Emails. Just like they can be either formal or informal and personal or general, they can be either real or false. We know these false emails as phishing emails.
Phishing emails, unfortunately, is not a new phenomenon. It has been the most common attack vector for cybercriminals for a number of years, but due to the increasing complexity of phishing scams, knowing how to spot a phishing email has become more and more important. How you can separate the wheat from the chaff? Hear – ok, read – us out.
Weighing out whether you can open an email safe and sound, is easier said than done. It’s often really hard to recognise false emails, especially when you become a victim of a targeted attack. Everyone is a target in today’s cyberwar climate, but by educating yourself (and your workforce) about how to spot phishing emails properly, today’s targets can become the primary defence guards of tomorrow. Below, we provide you with your very first training.
phishing emails and sender’s address
Find inconsistencies in email addresses, links and domain names. Mostly, phishing addresses are either a derived version of the real name of a company, or something really sketchy. It might help to check the sender’s address against previous emails from the same organisation or the e-mail address on the website of that company.
Organisations that you’re in business with or that got you in their client base, mostly use your last name and know whether you are a male or female, just like the communication between co-workers or friends usually have an informal greeting. When a general salutation, like “Dear customer” or “Dear Mrs/Sir” is used, pay attention. Also, always consider whether someone or something uses the style of greeting that you are used to or that you would expect from them.
A lot of phishing emails will try to put pressure on you, e.g. by threatening a negative consequence or a loss of opportunity unless urgent action is taken. Attackers often use this approach to rush recipients into action before they have had the opportunity to study the email for potential flaws or inconsistencies. And when they claim that clicking on an attachment will lead to a reward of some nature? Delete. Immediately. If you’re in doubt, just contact the organisation that did or didn’t send you the email.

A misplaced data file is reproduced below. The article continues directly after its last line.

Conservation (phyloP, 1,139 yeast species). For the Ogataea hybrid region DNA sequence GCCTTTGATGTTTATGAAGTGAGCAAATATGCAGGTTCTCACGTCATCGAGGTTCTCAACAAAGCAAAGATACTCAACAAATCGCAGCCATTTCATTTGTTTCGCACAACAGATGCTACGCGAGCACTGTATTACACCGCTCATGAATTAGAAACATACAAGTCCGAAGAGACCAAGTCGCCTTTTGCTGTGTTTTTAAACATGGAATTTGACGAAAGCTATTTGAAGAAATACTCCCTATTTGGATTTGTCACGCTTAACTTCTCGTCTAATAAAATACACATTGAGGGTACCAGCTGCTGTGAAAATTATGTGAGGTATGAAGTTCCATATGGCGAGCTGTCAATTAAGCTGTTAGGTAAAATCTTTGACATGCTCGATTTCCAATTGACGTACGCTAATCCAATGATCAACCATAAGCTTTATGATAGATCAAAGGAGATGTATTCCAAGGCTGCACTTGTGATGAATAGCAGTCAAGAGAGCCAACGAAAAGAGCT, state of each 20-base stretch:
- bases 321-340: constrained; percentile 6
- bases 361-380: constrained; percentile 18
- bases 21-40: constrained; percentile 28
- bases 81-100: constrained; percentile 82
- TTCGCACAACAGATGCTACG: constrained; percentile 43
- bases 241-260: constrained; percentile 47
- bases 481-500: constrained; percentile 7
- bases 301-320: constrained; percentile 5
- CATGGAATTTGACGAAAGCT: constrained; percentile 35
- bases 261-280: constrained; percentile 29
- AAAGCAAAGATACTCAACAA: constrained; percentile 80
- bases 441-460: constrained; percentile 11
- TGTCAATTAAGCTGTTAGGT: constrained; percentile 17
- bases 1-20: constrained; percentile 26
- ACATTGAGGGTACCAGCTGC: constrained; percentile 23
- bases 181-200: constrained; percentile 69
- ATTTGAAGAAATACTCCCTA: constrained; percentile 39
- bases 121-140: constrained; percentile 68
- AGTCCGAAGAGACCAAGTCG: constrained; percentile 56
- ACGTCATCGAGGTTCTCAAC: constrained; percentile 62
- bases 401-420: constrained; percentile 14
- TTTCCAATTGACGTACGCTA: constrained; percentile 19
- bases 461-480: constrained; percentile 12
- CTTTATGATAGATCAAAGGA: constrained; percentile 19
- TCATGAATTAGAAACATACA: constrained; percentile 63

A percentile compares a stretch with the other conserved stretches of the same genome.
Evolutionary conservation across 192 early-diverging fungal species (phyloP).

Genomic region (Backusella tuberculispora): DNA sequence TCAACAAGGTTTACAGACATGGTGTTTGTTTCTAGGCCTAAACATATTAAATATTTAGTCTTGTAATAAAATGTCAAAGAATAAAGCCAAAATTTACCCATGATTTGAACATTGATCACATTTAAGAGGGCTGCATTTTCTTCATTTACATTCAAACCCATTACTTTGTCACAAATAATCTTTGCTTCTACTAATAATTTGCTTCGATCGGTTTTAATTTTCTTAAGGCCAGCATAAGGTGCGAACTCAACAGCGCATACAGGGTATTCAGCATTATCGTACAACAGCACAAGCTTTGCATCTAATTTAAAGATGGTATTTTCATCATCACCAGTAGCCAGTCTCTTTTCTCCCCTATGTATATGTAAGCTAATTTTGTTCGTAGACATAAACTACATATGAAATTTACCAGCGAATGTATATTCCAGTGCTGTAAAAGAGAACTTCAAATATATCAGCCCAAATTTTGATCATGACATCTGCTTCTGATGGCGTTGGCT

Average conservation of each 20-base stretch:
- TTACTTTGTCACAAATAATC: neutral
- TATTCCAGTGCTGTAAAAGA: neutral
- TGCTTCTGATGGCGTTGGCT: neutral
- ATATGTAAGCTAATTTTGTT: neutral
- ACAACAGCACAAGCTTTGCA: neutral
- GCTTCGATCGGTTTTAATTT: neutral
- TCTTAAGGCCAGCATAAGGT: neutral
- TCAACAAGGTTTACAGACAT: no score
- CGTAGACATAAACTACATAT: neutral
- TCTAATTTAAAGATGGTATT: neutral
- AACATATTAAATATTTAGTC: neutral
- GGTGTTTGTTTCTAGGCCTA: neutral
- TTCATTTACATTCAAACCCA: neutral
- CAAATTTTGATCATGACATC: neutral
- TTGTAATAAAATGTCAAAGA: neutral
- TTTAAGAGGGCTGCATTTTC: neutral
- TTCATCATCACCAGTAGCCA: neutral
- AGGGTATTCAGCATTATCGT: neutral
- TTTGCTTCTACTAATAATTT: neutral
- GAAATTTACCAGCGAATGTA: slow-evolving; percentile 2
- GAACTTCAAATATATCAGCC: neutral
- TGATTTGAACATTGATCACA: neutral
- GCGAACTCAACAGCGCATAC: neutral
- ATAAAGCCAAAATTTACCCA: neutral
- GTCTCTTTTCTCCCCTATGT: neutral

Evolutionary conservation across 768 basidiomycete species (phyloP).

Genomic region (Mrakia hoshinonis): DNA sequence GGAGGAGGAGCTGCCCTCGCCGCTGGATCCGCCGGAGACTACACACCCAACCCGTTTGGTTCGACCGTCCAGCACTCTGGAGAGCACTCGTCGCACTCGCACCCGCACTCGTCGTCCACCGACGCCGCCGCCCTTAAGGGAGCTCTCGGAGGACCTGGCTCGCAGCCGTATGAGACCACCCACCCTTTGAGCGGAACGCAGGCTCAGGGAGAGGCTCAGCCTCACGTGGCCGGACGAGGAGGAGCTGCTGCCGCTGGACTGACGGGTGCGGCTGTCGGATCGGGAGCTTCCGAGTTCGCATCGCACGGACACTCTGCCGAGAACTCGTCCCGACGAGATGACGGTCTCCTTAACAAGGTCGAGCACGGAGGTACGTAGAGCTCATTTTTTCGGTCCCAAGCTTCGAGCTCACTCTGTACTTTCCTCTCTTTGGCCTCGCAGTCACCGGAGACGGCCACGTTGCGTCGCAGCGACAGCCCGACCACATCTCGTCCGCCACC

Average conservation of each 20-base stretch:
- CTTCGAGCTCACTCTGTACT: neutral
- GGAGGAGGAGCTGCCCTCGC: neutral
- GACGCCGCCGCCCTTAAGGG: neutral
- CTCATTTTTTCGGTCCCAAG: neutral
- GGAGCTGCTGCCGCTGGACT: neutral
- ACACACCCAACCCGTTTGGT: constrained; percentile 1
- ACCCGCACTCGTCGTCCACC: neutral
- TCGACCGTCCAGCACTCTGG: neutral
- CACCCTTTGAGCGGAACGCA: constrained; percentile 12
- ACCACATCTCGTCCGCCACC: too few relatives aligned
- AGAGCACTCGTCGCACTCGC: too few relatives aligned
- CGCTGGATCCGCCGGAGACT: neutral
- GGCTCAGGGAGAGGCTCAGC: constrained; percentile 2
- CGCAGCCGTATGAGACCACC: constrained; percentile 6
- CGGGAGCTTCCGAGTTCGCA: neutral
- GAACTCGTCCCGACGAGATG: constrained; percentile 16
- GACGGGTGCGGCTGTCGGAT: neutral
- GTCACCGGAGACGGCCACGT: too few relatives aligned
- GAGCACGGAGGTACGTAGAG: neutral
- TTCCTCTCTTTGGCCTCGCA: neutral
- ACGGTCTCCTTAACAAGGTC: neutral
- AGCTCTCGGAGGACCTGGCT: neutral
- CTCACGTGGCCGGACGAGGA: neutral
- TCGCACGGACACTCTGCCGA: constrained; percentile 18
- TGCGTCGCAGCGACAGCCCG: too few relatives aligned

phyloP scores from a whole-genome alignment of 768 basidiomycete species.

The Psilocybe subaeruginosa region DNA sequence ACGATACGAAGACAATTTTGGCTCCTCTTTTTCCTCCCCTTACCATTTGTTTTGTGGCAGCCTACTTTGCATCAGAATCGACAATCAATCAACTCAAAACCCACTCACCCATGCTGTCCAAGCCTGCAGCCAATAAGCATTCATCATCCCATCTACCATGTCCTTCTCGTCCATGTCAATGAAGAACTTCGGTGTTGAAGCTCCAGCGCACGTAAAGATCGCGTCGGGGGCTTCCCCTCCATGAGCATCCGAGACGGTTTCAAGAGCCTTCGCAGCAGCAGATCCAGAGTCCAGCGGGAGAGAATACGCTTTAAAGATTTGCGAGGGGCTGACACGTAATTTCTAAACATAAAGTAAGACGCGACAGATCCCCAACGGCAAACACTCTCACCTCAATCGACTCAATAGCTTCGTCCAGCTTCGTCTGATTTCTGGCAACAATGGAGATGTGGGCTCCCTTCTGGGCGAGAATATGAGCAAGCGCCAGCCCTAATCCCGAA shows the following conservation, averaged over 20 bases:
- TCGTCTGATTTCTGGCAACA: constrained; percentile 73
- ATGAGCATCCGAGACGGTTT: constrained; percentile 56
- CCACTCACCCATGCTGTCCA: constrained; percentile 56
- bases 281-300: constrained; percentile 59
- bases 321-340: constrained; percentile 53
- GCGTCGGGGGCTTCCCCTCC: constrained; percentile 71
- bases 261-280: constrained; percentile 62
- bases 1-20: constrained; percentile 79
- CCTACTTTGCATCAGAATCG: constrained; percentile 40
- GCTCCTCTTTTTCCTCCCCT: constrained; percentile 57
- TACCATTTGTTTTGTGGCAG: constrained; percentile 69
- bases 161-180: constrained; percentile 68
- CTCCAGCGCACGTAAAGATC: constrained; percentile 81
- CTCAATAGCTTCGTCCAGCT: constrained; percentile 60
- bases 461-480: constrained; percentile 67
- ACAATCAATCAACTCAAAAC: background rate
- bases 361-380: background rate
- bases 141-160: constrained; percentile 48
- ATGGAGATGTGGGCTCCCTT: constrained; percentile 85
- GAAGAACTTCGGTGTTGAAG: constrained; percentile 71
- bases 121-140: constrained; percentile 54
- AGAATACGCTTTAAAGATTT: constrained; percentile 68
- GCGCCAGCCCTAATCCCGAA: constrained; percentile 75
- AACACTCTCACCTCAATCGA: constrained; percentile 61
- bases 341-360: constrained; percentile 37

Links and attachments
Never click on a link or unfamiliar extention (.zip, .exe etc.) unless you trust it for all of the right reasons. Links in phishing emails can install dangerous software on your computer or lead you to false websites. You can check the address of the link by placing the cursor on it, without actually clicking on it.
Asking for personal data
Emails originating from an unexpected or unfamiliar sender that request personal information, like login credentials, payment information or other sensitive data, should always be treated with caution. Your bank, insurance company and public authorities will never ask for personal data that way.
Language and design
It might sound obvious, but another way to spot phishing is just by noticing bad grammar and spelling mistakes. While the current generation of false emails are becoming smarter because of spell-checking tools and almost identical logos and photos, it’s always a good idea to check whether you don’t come across irregularities. You can also use an earlier email of the person or organisation to compare.
It doesn’t matter if you have the most secure security system in the world. It takes only one untrained employee to be fooled by a phishing attack and give away the data you’ve worked so hard to protect. Make sure both you and your workforce understand the specific email phishing emails examples above and all of the telltale signs of a phishing attempt. Let’s go fight them together.